Yasmine had received the medallion in the White House the day before, when she was honored as one of 139 Presidential Scholars.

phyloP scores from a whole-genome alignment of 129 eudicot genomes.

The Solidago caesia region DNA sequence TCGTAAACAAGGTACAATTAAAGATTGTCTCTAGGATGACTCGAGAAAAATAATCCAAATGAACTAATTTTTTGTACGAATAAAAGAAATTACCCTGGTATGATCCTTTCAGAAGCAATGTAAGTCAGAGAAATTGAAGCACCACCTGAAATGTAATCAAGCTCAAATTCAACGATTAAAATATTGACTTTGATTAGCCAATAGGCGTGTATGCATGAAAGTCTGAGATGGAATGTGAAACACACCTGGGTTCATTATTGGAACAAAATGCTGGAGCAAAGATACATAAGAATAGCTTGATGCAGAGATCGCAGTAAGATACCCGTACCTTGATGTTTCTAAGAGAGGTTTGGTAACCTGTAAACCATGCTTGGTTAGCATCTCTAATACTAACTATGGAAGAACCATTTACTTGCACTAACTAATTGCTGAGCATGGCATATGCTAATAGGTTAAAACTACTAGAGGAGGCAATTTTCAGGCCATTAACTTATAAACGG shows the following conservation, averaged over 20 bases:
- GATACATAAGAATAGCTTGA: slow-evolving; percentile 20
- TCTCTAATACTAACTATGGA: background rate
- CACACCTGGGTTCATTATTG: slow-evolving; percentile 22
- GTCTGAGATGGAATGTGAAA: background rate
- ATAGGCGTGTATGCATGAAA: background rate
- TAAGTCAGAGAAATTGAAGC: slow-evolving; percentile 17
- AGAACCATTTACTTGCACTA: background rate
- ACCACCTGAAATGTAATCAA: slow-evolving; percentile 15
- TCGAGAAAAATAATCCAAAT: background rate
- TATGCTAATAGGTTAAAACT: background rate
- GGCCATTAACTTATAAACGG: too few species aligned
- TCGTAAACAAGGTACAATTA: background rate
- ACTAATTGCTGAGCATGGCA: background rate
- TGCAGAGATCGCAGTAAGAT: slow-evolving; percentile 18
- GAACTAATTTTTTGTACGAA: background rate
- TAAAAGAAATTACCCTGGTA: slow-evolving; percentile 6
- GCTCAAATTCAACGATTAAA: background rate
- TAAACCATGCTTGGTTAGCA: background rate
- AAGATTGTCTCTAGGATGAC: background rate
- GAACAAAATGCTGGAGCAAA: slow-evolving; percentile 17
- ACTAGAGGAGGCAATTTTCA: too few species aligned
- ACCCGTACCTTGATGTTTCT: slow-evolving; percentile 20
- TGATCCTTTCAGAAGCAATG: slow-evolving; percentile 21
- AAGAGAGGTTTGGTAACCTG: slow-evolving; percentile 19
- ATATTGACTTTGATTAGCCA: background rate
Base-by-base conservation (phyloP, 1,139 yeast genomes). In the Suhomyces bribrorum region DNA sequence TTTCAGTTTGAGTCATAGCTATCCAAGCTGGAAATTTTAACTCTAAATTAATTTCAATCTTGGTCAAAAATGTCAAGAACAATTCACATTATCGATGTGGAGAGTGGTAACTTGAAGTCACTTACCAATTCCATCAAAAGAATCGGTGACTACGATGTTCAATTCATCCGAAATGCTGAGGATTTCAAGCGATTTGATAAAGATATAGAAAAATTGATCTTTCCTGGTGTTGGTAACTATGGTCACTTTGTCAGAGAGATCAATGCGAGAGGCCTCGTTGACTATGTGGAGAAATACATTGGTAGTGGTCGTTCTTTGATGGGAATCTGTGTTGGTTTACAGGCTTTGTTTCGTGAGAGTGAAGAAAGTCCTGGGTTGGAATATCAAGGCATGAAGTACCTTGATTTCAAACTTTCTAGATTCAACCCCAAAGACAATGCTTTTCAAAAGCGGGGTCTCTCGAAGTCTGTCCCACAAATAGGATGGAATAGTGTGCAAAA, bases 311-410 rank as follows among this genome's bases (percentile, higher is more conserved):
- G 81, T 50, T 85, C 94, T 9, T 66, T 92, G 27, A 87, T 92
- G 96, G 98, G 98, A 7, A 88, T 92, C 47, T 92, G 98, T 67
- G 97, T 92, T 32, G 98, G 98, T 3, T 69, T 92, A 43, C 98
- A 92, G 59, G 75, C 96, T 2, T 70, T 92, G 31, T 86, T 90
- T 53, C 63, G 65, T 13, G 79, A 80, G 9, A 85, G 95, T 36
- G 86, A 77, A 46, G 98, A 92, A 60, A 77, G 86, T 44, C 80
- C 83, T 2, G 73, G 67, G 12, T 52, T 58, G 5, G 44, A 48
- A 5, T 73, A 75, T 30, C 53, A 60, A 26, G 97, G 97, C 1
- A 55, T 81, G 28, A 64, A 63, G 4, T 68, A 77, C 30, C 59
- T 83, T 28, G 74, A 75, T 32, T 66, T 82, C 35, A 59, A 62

fontchangedlastfrontcover.jpgThis airport story is not one-of-a-kind – many of us have been through similar experiences in recent years. What it is resemblant of, however, is one of the challenges many South Asian-American students face – despite widespread success in various areas of student life, from math and science to athletics, South Asian high school and college students in the U.S. still face misconceptions about their culture, religion, and background, often at the most basic level. One graduating senior from high school in Arizona, Yasmine Hafiz, who is described in the Times article above, at only 18 years old, is working hard with her family to change misconceptions of Islam that are common in American schools, discussions and media. She and her family have written a book, the “American Muslim Teenager’s Handbook,” that aims to “bridge a cultural chasm” (NYT) by giving a clear and light explanation of the basic religious and cultural tenets of Islam for audiences of all ages. This book is an “easy-to-understand, nonproselytizing explanation” of Islam that has become a popular and moderate explanation of the religion among Jewish mothers and Episcopal schools in Arizona, as well as the ministry of education of Malaysia. Yasmine’s younger brother Imran, a sophomore, explains why his family has written the book: Continue reading